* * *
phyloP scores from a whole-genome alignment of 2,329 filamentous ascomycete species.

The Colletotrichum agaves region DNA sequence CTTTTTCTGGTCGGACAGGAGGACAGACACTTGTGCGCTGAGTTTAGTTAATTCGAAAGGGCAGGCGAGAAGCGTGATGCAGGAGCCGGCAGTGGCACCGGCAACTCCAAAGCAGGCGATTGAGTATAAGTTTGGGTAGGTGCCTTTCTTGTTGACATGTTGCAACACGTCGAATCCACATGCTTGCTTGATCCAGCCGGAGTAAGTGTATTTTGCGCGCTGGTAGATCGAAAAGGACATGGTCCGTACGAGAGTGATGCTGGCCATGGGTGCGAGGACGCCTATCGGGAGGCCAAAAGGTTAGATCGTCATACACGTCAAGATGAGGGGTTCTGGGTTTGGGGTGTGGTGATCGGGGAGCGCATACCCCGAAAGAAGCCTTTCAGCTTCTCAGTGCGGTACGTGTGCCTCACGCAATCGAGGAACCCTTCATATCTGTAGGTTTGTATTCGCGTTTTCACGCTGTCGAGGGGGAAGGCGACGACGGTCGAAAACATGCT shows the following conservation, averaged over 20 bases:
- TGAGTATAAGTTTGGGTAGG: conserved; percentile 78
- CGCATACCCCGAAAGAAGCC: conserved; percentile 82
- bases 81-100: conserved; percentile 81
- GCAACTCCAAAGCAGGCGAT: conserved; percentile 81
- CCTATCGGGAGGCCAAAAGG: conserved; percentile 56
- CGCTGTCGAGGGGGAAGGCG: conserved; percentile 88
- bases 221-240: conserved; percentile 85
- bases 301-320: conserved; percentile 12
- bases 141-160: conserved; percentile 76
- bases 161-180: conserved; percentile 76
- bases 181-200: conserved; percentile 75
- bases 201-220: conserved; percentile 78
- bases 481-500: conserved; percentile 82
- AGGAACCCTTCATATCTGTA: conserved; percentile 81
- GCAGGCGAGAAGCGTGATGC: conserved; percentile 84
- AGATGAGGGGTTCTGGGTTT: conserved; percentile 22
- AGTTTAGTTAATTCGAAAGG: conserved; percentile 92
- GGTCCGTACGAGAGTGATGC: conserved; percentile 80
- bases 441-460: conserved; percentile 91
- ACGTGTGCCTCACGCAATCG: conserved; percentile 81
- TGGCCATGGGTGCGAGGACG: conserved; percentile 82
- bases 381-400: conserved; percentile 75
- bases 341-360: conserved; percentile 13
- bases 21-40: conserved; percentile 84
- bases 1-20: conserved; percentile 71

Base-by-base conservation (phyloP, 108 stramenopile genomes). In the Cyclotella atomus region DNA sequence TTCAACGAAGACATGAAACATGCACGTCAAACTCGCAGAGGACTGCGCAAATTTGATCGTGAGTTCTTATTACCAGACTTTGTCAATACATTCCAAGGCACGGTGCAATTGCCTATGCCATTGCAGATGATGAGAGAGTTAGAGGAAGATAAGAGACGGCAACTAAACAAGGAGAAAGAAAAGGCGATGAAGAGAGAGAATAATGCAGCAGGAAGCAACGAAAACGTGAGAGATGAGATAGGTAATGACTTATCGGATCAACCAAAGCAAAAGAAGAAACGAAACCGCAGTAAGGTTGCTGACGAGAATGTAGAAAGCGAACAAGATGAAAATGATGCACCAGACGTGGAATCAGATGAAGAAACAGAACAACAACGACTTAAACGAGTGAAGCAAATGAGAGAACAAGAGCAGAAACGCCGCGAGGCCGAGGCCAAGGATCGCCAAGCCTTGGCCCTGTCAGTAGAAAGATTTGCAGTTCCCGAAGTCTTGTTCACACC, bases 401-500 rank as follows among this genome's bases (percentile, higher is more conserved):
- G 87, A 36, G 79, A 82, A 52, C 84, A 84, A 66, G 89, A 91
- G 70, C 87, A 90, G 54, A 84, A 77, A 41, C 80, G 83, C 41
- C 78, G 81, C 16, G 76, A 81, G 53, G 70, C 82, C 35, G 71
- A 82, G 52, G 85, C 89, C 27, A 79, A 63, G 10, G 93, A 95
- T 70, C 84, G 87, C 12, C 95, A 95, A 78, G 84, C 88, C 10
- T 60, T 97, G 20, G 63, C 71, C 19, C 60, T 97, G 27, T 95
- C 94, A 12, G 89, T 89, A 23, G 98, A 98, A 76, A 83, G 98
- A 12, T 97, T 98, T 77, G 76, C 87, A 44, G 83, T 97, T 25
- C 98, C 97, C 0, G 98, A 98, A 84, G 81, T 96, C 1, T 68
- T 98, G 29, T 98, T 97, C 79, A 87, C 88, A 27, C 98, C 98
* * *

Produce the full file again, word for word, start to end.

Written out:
phyloP scores from a whole-genome alignment of 2,329 filamentous ascomycete species.

The Colletotrichum agaves region DNA sequence CTTTTTCTGGTCGGACAGGAGGACAGACACTTGTGCGCTGAGTTTAGTTAATTCGAAAGGGCAGGCGAGAAGCGTGATGCAGGAGCCGGCAGTGGCACCGGCAACTCCAAAGCAGGCGATTGAGTATAAGTTTGGGTAGGTGCCTTTCTTGTTGACATGTTGCAACACGTCGAATCCACATGCTTGCTTGATCCAGCCGGAGTAAGTGTATTTTGCGCGCTGGTAGATCGAAAAGGACATGGTCCGTACGAGAGTGATGCTGGCCATGGGTGCGAGGACGCCTATCGGGAGGCCAAAAGGTTAGATCGTCATACACGTCAAGATGAGGGGTTCTGGGTTTGGGGTGTGGTGATCGGGGAGCGCATACCCCGAAAGAAGCCTTTCAGCTTCTCAGTGCGGTACGTGTGCCTCACGCAATCGAGGAACCCTTCATATCTGTAGGTTTGTATTCGCGTTTTCACGCTGTCGAGGGGGAAGGCGACGACGGTCGAAAACATGCT shows the following conservation, averaged over 20 bases:
- TGAGTATAAGTTTGGGTAGG: conserved; percentile 78
- CGCATACCCCGAAAGAAGCC: conserved; percentile 82
- bases 81-100: conserved; percentile 81
- GCAACTCCAAAGCAGGCGAT: conserved; percentile 81
- CCTATCGGGAGGCCAAAAGG: conserved; percentile 56
- CGCTGTCGAGGGGGAAGGCG: conserved; percentile 88
- bases 221-240: conserved; percentile 85
- bases 301-320: conserved; percentile 12
- bases 141-160: conserved; percentile 76
- bases 161-180: conserved; percentile 76
- bases 181-200: conserved; percentile 75
- bases 201-220: conserved; percentile 78
- bases 481-500: conserved; percentile 82
- AGGAACCCTTCATATCTGTA: conserved; percentile 81
- GCAGGCGAGAAGCGTGATGC: conserved; percentile 84
- AGATGAGGGGTTCTGGGTTT: conserved; percentile 22
- AGTTTAGTTAATTCGAAAGG: conserved; percentile 92
- GGTCCGTACGAGAGTGATGC: conserved; percentile 80
- bases 441-460: conserved; percentile 91
- ACGTGTGCCTCACGCAATCG: conserved; percentile 81
- TGGCCATGGGTGCGAGGACG: conserved; percentile 82
- bases 381-400: conserved; percentile 75
- bases 341-360: conserved; percentile 13
- bases 21-40: conserved; percentile 84
- bases 1-20: conserved; percentile 71

Base-by-base conservation (phyloP, 108 stramenopile genomes). In the Cyclotella atomus region DNA sequence TTCAACGAAGACATGAAACATGCACGTCAAACTCGCAGAGGACTGCGCAAATTTGATCGTGAGTTCTTATTACCAGACTTTGTCAATACATTCCAAGGCACGGTGCAATTGCCTATGCCATTGCAGATGATGAGAGAGTTAGAGGAAGATAAGAGACGGCAACTAAACAAGGAGAAAGAAAAGGCGATGAAGAGAGAGAATAATGCAGCAGGAAGCAACGAAAACGTGAGAGATGAGATAGGTAATGACTTATCGGATCAACCAAAGCAAAAGAAGAAACGAAACCGCAGTAAGGTTGCTGACGAGAATGTAGAAAGCGAACAAGATGAAAATGATGCACCAGACGTGGAATCAGATGAAGAAACAGAACAACAACGACTTAAACGAGTGAAGCAAATGAGAGAACAAGAGCAGAAACGCCGCGAGGCCGAGGCCAAGGATCGCCAAGCCTTGGCCCTGTCAGTAGAAAGATTTGCAGTTCCCGAAGTCTTGTTCACACC, bases 401-500 rank as follows among this genome's bases (percentile, higher is more conserved):
- G 87, A 36, G 79, A 82, A 52, C 84, A 84, A 66, G 89, A 91
- G 70, C 87, A 90, G 54, A 84, A 77, A 41, C 80, G 83, C 41
- C 78, G 81, C 16, G 76, A 81, G 53, G 70, C 82, C 35, G 71
- A 82, G 52, G 85, C 89, C 27, A 79, A 63, G 10, G 93, A 95
- T 70, C 84, G 87, C 12, C 95, A 95, A 78, G 84, C 88, C 10
- T 60, T 97, G 20, G 63, C 71, C 19, C 60, T 97, G 27, T 95
- C 94, A 12, G 89, T 89, A 23, G 98, A 98, A 76, A 83, G 98
- A 12, T 97, T 98, T 77, G 76, C 87, A 44, G 83, T 97, T 25
- C 98, C 97, C 0, G 98, A 98, A 84, G 81, T 96, C 1, T 68
- T 98, G 29, T 98, T 97, C 79, A 87, C 88, A 27, C 98, C 98